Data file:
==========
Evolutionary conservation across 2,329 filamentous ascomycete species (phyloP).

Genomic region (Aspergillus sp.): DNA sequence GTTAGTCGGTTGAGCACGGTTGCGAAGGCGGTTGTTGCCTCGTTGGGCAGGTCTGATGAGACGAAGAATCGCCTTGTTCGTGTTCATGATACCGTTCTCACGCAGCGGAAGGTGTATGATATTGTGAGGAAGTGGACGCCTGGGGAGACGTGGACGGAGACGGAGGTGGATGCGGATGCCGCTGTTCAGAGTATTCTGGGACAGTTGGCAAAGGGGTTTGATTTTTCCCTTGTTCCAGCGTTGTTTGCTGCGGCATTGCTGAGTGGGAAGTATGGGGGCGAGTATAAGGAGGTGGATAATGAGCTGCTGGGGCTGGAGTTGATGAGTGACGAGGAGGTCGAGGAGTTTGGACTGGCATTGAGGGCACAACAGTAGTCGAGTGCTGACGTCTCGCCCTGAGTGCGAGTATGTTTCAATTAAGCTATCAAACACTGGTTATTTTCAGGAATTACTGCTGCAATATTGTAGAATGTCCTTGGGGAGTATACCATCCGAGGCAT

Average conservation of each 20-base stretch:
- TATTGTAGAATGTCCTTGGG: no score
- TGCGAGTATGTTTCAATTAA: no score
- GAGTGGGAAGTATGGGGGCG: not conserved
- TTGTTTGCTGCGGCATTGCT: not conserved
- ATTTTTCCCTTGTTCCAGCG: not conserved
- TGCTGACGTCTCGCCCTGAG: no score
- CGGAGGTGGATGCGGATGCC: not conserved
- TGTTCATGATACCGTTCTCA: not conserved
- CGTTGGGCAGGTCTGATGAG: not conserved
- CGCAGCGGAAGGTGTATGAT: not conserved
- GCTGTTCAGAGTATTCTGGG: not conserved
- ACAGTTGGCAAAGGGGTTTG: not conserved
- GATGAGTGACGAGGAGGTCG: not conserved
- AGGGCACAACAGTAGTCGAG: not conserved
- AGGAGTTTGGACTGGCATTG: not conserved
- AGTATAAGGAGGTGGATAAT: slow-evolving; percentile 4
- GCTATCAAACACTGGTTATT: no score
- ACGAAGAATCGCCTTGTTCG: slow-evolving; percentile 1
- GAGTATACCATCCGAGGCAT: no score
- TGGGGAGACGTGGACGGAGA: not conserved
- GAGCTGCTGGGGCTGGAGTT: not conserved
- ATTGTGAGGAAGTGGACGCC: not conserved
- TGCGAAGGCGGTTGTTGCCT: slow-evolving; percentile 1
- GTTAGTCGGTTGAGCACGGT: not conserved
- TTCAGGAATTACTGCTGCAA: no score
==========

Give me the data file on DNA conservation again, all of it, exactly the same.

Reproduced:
Evolutionary conservation across 2,329 filamentous ascomycete species (phyloP).

Genomic region (Aspergillus sp.): DNA sequence GTTAGTCGGTTGAGCACGGTTGCGAAGGCGGTTGTTGCCTCGTTGGGCAGGTCTGATGAGACGAAGAATCGCCTTGTTCGTGTTCATGATACCGTTCTCACGCAGCGGAAGGTGTATGATATTGTGAGGAAGTGGACGCCTGGGGAGACGTGGACGGAGACGGAGGTGGATGCGGATGCCGCTGTTCAGAGTATTCTGGGACAGTTGGCAAAGGGGTTTGATTTTTCCCTTGTTCCAGCGTTGTTTGCTGCGGCATTGCTGAGTGGGAAGTATGGGGGCGAGTATAAGGAGGTGGATAATGAGCTGCTGGGGCTGGAGTTGATGAGTGACGAGGAGGTCGAGGAGTTTGGACTGGCATTGAGGGCACAACAGTAGTCGAGTGCTGACGTCTCGCCCTGAGTGCGAGTATGTTTCAATTAAGCTATCAAACACTGGTTATTTTCAGGAATTACTGCTGCAATATTGTAGAATGTCCTTGGGGAGTATACCATCCGAGGCAT

Average conservation of each 20-base stretch:
- TATTGTAGAATGTCCTTGGG: no score
- TGCGAGTATGTTTCAATTAA: no score
- GAGTGGGAAGTATGGGGGCG: not conserved
- TTGTTTGCTGCGGCATTGCT: not conserved
- ATTTTTCCCTTGTTCCAGCG: not conserved
- TGCTGACGTCTCGCCCTGAG: no score
- CGGAGGTGGATGCGGATGCC: not conserved
- TGTTCATGATACCGTTCTCA: not conserved
- CGTTGGGCAGGTCTGATGAG: not conserved
- CGCAGCGGAAGGTGTATGAT: not conserved
- GCTGTTCAGAGTATTCTGGG: not conserved
- ACAGTTGGCAAAGGGGTTTG: not conserved
- GATGAGTGACGAGGAGGTCG: not conserved
- AGGGCACAACAGTAGTCGAG: not conserved
- AGGAGTTTGGACTGGCATTG: not conserved
- AGTATAAGGAGGTGGATAAT: slow-evolving; percentile 4
- GCTATCAAACACTGGTTATT: no score
- ACGAAGAATCGCCTTGTTCG: slow-evolving; percentile 1
- GAGTATACCATCCGAGGCAT: no score
- TGGGGAGACGTGGACGGAGA: not conserved
- GAGCTGCTGGGGCTGGAGTT: not conserved
- ATTGTGAGGAAGTGGACGCC: not conserved
- TGCGAAGGCGGTTGTTGCCT: slow-evolving; percentile 1
- GTTAGTCGGTTGAGCACGGT: not conserved
- TTCAGGAATTACTGCTGCAA: no score